RabbitMQ a Quick and Dirty Introduction

RabbitMQ has become one of the most popular solutions for application messaging. Owned and maintained by VMWare, its proven track record, stability, and speed has made it the poster child of what a powerful message bus should be. This introduction should be viewed as a boiled down crash course in RabbitMQ.

The Quick

AMQP

RabbitMQ is a broker for the AMQP (Advanced Message Queuing Protocol) v0.9.1. On the face of it, the AMQP protocol is pretty simple. If you are used to working with email, the concepts in AMQP will be nothing new. It can be viewed as a series of mail boxes, mail exchanges, and addresses working together to get the job done. My purpose is not to go into great detail about AMQP itself or its history, I will leave that to your own research or perhaps a later post. Rather this post is intended to give the developer enough information that they can navigate their way around or at least have a fairly good understanding of how it all works together to get the job done.

RabbitMQ

RabbitMQ is the goto broker for AMQP messaging. With the financial backbone of EMC and VMWare under the guise of GoPivotal, this will probably be the case for many years to come. It is written in Erlang, a functional language known for its ability for concurrent processing, and backed by Mnesia, Erlang’s powerful persistence database.

Currently RabbitMQ is used by some of the biggest names in the tech world including:

  • VMWare/EMC (obviously)
  • AT&T Interactive
  • NASA
  • Digg
  • BBC
  • Nokia
  • Heroku

The Dirty

Channels

When working with RabbitMQ (or AMQP for that matter) one of the first things you will run into is the Channel. A channel is essentially a virtual connection allowing separate threads to maintain their own point of communication while still using a single TCP connection.

Exchanges

The Exchange can be viewed as the backbone of the AMQP protocol. It acts much as an individual mail server determining which mailboxes (queues) to deliver messages to. These come in several different flavors covering almost all of your delivery needs:

  • Direct – The most commonly used exchange type. Direct exchanges are designed for fast and, you guessed it, direct delivery to queues using a key, or effectively the Queue’s address on that exchange.
  • Topic – The Topic Exchange is similar to the direct exchange with the exception that queues bound to this exchange can listen to variable keys. For example, in a direct exchange if you wanted a queue to listen every message coming into ‘foo.bar.*’( you would have to bind that queue for every possible key. A topic exchange instead allows wildcard subscriptions, so you can literally bind to ‘foo.bar.’ and it will consume everything from ‘foo.bar.baz’ to ‘foo.bar.why.does.everyone.use.foo.bar’.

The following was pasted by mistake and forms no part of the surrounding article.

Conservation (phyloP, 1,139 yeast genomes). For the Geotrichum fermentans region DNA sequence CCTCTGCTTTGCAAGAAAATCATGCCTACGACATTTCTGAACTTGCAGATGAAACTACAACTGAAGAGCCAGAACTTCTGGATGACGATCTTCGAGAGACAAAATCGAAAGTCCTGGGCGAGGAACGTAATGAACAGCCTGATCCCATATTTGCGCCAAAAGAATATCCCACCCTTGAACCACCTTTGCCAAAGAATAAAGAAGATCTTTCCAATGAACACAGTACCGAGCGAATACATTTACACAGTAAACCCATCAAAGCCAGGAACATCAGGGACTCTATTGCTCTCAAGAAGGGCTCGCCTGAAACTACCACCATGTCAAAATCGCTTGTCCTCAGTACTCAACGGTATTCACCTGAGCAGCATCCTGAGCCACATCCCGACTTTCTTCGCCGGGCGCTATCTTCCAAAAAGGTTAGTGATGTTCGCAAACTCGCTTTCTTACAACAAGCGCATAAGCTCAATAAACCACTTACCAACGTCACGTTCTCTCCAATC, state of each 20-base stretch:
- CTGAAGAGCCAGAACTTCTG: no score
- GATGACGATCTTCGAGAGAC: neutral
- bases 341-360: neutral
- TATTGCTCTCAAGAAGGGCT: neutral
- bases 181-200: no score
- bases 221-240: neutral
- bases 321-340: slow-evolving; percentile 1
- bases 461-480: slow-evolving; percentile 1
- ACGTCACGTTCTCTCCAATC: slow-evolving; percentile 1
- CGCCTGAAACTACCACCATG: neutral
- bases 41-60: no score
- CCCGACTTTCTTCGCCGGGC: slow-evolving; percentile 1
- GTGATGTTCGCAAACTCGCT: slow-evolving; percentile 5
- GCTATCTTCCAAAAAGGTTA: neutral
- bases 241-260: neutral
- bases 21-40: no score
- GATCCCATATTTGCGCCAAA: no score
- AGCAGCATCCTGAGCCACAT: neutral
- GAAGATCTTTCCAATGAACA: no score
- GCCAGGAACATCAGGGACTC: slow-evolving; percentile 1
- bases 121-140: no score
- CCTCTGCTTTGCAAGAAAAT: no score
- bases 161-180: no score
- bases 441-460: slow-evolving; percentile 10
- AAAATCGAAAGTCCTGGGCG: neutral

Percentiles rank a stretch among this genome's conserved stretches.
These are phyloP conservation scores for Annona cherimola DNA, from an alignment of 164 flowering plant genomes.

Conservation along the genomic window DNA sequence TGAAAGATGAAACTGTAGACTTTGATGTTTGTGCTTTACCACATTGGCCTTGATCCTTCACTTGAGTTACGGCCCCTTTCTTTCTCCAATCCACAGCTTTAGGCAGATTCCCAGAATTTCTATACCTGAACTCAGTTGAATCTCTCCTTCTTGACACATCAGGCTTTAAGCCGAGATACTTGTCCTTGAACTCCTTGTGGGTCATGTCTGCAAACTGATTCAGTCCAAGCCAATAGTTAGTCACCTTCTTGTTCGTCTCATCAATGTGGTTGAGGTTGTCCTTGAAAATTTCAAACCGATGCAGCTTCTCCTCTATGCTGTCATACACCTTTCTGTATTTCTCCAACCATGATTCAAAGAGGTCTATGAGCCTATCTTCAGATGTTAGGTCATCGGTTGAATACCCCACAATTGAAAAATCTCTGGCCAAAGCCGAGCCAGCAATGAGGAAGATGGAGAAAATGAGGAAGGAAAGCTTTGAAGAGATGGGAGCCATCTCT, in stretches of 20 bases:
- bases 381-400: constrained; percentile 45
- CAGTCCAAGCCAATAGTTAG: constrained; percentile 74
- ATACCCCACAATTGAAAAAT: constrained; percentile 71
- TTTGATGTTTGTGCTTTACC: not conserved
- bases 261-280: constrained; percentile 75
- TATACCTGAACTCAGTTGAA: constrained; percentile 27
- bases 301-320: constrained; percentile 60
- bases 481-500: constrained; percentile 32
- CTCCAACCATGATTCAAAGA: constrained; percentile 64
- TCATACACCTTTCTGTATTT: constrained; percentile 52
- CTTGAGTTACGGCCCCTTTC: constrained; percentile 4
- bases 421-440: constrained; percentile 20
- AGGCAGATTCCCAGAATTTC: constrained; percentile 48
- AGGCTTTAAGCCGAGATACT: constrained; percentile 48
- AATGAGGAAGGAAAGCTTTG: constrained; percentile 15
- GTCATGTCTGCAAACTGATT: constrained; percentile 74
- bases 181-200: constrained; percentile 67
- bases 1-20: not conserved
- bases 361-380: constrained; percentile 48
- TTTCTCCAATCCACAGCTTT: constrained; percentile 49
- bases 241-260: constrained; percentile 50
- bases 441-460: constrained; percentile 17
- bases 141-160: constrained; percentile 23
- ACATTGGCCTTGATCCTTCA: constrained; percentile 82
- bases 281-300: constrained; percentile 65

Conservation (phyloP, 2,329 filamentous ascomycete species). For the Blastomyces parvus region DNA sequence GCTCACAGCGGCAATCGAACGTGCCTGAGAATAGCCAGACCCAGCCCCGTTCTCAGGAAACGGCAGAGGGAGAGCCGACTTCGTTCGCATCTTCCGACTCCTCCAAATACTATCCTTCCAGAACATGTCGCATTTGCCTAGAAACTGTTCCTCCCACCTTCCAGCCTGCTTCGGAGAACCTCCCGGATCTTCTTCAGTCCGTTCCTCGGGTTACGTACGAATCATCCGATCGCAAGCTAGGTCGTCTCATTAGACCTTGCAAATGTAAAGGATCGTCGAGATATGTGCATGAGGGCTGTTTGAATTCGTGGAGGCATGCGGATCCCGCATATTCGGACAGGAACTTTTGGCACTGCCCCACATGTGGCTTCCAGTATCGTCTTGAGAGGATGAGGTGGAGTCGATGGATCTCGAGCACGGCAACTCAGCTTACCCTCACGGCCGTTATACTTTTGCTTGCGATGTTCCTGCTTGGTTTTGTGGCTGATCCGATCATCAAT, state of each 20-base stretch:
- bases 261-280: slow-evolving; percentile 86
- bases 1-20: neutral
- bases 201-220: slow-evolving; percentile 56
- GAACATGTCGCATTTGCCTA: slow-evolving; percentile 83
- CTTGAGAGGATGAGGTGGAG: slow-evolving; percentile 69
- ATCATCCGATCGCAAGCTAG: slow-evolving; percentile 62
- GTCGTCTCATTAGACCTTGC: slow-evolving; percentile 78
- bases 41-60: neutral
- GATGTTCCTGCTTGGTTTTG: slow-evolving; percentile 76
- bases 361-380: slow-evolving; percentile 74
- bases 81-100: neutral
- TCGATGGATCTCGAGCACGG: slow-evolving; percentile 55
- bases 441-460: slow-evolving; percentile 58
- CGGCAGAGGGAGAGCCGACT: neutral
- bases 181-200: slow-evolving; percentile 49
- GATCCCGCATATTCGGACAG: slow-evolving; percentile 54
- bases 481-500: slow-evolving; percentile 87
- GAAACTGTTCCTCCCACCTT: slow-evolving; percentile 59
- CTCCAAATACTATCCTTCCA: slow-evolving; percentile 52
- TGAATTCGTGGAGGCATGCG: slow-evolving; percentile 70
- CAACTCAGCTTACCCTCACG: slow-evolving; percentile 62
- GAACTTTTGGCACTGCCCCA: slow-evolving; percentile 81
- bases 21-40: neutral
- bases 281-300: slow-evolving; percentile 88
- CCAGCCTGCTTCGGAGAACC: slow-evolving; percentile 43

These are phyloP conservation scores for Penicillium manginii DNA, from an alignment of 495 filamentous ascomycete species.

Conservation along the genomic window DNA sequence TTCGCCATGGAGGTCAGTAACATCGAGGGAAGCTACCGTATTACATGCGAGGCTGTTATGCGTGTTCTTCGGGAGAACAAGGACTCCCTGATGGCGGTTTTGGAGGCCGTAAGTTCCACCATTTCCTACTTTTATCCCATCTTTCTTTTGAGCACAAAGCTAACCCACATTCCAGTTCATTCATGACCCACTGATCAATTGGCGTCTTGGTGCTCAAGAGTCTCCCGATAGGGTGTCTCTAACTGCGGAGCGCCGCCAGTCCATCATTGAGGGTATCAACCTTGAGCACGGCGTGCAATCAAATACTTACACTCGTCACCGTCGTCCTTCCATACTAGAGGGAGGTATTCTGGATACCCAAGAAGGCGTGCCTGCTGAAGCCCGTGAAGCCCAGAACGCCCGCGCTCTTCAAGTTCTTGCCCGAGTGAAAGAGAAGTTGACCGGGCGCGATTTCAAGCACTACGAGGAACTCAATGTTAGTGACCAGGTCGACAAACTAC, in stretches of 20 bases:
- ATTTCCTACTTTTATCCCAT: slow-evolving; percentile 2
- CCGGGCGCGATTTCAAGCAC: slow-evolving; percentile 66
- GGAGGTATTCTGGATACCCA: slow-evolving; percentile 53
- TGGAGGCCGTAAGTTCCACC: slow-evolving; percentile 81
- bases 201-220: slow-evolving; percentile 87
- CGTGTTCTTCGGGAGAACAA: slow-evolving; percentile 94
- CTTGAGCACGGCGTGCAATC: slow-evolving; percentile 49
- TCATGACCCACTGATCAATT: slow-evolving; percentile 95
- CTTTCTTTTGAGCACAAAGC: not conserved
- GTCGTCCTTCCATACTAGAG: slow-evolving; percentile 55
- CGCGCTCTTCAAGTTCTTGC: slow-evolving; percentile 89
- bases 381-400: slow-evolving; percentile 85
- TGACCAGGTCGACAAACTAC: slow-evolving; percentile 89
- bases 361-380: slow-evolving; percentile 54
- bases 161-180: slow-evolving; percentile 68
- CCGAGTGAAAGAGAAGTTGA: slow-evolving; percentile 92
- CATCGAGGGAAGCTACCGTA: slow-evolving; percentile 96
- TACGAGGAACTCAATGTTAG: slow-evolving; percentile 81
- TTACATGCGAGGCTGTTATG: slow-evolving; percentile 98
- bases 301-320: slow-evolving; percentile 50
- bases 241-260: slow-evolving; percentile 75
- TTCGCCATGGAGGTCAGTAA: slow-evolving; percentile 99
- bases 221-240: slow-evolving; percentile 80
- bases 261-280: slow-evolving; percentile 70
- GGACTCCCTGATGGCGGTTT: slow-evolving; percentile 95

• Fanout – In the Fanout Exchange, the message keys are completely ignored. Instead this exchange delivers to every queue bound to it.
  • Headers – This is possibly the least used, but most powerful type of Exchange. Instead of using the message key it actually looks at the message headers to determine where it is routed to.

Queues

The proverbial mailbox. Queues are pretty self descriptive. The only things fo real note are the options. When queues are declared they can be passed a number of attributes that determine how the queue behaves:

  • Durable – Messages in a durable queue will survive restart.
  • Exclusive – The queue is dedicated to a single connection. When that connection is lost, the queue will be removed.
  • AutoDelete – Similar to Exclusive queues, AutoDelete will cause the queue to be deleted when the last subscriber disappears. Unlike Exclusive queues, this allows multiple subscribers.

Bindings

Bindings are the glue that holds queue to exchange. When a queue is declared it can be bound to multiple exchanges, each binding defining its own rules of how messages are to be delivered to the queue. For example, you may bind a single queue to a Topic exchange with key ‘foo.bar.*’ and to a Fanout Exchange. The queue will receive messages directed to it on the Topic Exchange and all messages from the Fanout Exchange both.

Consumers

While not technically part of the broker, consumers still bare mentioning. The most useful point here is that consumers can subscribe to messages transactionally. This allows the subscriber to either acknowledge or reject a message based on whether or not it was able to process it. Combine this with RabbitMQ’s Dead Lettering capabilities and you have the makings of a extraordinarily fault tolerant messaging system.